Realism in International Relations
The video begins with a lecture from professor Richard Betts who is the director of the institute of War and Peace studies and director of the International Security Policy program in the School of International and Public affairs at Columbia University. In the lecture video he was discussing and explaining the many different theories of realism. Realism is a theory of how the world usually works. Realism is not a blueprint to how things should work in special cases because of the many flaws and different schools of thought that “Realism” contains. There are many forms to the thought of Realism, classical, neoclassical, defensive, offensive, neorealism and rise and fall realism. Theorists of classical realism associate themselves with the teachings Hobbes and Machiavelli, which emphasize that there will always be flaws to human nature. Thus the power seeking motives, personal interests for states and the focus on material things. In realism states look for security in all of its forms. Realism also explains the world as if it is in an archaic state. Because of the lack of sovereignty and a one world government it defines political order in the international system. According to Professor Betts in the video “That in the international system you are on your own, and have to act like it”. Which means everybody is fighting for their own personal gain. We look to the United Nations or NATO for help but yet they are not world governments, instead they are looked at as hands that will help only when it is in their best interest. Richard Betts points to another issue on how the realists are focused on the problem of peace and war. While the realist schools of thought see evil for the main cause of war, the liberalists see evil as the cause of war. When war is caused through the disagreement between states through the breaking of civil law it is viewed as a tragedy, where if there is a transgressor that has caused the war somehow it...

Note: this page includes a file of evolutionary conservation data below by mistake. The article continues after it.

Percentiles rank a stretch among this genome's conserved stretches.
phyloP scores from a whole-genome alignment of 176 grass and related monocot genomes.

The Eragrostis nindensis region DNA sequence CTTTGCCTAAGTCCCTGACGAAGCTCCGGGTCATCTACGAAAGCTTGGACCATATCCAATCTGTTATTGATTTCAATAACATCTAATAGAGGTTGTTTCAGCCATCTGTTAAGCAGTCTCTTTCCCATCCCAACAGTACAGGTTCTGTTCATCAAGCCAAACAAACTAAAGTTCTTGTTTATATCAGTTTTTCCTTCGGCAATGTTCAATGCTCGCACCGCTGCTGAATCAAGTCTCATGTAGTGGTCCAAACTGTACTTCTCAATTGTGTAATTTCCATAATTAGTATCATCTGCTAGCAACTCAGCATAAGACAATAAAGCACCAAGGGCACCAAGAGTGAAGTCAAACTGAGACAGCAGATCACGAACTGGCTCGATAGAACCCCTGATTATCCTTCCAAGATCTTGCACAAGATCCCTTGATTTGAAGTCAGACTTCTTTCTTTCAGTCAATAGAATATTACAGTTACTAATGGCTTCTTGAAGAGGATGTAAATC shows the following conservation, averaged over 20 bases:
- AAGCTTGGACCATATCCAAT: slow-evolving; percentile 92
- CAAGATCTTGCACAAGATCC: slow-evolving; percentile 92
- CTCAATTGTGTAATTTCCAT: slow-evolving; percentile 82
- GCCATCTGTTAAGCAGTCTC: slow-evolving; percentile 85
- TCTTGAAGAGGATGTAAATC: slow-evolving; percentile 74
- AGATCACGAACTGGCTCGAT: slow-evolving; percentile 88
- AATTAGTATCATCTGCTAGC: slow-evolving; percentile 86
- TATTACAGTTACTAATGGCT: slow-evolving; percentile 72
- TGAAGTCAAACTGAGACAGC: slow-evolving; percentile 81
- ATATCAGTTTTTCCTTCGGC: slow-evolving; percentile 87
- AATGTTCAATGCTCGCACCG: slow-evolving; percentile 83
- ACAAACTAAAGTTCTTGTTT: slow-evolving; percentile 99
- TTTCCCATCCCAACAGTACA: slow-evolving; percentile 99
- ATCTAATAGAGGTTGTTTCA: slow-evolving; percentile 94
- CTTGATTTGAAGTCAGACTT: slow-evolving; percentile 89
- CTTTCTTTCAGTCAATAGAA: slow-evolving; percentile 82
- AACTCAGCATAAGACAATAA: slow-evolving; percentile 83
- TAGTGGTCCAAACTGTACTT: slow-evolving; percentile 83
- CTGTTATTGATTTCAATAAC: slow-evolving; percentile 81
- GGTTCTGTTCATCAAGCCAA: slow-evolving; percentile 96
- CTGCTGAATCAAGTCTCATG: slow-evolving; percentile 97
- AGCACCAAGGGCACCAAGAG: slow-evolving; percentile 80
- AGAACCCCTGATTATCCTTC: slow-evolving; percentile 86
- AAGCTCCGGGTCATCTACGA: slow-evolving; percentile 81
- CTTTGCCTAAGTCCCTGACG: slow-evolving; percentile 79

Please join StudyMode to read the full document